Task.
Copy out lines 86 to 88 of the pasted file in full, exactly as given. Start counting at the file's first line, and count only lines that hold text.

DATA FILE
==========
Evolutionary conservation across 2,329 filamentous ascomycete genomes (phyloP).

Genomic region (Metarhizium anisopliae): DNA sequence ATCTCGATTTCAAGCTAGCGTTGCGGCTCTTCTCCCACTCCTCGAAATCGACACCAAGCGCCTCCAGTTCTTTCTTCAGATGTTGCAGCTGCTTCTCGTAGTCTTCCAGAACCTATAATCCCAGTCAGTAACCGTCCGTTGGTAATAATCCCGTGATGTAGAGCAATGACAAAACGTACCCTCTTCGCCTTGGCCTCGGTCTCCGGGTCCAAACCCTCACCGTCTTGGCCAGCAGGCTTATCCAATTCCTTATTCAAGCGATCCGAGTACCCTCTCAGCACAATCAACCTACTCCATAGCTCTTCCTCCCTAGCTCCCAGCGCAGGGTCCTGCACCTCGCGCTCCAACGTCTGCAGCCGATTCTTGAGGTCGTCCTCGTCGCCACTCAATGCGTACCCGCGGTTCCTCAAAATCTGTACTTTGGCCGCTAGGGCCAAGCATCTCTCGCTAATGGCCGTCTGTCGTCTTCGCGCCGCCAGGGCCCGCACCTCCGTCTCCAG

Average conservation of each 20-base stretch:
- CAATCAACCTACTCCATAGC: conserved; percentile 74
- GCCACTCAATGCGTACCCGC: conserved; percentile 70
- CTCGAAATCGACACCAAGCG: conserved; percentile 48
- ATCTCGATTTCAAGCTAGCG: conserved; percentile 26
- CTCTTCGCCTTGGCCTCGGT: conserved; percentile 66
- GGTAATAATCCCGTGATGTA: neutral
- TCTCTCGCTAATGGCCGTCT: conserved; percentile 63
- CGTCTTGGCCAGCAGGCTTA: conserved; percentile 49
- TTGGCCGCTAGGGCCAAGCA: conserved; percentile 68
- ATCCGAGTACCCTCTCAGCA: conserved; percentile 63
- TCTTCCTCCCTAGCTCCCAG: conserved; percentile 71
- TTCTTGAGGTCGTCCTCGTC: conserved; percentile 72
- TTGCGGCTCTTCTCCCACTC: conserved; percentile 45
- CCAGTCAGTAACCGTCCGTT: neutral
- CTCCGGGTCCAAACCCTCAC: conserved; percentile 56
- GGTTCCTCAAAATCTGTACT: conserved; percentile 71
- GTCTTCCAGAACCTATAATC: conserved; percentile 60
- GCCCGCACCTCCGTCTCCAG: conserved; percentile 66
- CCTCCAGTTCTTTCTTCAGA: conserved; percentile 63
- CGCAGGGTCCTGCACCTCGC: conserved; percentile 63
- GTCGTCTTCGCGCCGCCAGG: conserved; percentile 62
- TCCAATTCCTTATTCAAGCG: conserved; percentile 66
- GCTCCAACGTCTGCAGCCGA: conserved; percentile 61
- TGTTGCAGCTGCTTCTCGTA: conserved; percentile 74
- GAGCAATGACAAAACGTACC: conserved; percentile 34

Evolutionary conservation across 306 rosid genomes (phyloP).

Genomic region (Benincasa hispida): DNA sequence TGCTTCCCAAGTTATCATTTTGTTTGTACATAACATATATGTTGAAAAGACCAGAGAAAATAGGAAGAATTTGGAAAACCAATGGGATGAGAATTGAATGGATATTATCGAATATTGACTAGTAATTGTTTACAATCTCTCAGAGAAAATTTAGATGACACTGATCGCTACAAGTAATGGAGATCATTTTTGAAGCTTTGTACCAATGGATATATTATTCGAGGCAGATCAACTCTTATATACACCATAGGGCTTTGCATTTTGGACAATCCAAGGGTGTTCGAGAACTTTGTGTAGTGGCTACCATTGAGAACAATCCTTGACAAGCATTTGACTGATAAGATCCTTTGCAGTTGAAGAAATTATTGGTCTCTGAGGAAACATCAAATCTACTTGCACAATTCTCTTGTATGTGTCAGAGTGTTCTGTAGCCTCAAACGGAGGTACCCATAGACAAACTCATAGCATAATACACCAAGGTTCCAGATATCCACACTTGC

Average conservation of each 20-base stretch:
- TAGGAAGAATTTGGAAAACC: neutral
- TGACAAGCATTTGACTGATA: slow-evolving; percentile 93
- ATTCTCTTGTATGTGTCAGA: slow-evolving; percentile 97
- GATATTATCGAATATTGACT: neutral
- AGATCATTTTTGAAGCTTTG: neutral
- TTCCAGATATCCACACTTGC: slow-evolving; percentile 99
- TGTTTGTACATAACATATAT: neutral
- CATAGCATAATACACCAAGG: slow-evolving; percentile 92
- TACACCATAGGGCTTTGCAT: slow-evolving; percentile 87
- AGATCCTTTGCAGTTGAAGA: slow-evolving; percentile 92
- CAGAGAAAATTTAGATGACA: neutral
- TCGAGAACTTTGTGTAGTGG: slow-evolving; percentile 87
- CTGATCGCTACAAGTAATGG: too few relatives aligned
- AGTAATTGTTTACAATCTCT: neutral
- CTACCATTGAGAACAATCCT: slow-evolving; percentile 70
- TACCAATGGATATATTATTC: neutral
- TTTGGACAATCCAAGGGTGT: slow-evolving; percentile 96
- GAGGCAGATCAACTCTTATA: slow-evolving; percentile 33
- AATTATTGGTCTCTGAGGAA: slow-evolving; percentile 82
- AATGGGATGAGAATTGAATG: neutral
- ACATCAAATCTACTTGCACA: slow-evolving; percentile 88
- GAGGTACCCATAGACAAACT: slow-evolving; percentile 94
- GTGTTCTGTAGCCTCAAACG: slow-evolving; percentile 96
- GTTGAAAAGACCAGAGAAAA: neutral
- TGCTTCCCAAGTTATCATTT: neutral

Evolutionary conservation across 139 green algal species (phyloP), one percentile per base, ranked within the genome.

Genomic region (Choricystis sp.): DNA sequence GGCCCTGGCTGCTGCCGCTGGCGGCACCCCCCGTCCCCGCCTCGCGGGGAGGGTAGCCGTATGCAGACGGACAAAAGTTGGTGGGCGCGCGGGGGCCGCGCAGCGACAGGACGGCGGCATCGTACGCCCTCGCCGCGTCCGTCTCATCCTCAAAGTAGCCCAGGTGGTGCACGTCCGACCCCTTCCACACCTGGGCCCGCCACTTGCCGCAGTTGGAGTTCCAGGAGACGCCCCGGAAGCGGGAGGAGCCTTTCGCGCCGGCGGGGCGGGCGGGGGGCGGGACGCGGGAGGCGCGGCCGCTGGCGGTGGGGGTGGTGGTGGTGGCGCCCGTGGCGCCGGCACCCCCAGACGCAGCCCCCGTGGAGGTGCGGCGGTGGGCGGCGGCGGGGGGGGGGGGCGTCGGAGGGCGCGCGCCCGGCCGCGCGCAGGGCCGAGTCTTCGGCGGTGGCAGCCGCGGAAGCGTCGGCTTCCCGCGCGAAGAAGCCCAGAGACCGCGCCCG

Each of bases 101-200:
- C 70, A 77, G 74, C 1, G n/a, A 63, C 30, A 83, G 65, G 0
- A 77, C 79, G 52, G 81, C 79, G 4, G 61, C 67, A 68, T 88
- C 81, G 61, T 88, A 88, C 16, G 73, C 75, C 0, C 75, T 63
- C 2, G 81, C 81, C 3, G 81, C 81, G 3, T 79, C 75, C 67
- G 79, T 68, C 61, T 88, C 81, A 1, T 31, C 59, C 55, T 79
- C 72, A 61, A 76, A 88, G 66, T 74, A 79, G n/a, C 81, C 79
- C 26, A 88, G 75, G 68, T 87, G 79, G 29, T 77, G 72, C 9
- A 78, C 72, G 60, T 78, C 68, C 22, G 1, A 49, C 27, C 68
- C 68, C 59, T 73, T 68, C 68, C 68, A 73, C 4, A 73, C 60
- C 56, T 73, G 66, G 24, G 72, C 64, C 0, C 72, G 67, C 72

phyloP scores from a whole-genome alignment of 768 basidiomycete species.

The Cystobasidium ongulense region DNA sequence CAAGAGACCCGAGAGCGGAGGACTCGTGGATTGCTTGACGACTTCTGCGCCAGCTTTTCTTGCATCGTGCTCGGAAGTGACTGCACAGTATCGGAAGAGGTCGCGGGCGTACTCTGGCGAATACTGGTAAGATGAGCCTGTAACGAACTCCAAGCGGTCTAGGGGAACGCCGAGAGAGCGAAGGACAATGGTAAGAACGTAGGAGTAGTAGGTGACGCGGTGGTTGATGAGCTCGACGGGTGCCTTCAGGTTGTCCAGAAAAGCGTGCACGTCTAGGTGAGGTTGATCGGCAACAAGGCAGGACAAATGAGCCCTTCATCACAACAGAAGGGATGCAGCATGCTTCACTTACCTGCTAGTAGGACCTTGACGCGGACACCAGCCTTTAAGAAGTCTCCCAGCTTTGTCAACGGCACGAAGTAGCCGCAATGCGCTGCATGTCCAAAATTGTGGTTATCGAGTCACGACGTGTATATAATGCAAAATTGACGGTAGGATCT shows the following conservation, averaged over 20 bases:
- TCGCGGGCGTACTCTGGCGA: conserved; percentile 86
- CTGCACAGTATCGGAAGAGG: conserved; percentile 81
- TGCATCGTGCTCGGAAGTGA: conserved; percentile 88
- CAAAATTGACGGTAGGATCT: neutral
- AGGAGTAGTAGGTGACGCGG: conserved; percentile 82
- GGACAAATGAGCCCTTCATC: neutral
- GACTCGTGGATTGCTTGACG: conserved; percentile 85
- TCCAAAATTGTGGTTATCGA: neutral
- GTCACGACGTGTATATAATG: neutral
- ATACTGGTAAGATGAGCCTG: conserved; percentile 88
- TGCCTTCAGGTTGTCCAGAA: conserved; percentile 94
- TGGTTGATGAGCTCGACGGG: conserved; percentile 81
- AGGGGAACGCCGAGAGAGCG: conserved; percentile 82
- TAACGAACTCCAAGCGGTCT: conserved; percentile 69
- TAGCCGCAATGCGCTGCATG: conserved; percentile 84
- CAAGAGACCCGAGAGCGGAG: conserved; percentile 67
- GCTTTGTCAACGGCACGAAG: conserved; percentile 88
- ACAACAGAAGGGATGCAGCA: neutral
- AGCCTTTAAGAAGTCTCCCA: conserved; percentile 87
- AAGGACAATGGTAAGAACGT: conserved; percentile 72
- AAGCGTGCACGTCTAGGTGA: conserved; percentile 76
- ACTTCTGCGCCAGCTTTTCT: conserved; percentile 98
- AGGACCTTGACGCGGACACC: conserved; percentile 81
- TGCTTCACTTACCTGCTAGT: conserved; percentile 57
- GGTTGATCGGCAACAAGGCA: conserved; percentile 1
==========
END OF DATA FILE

- TAGCCGCAATGCGCTGCATG: conserved; percentile 84
- CAAGAGACCCGAGAGCGGAG: conserved; percentile 67
- GCTTTGTCAACGGCACGAAG: conserved; percentile 88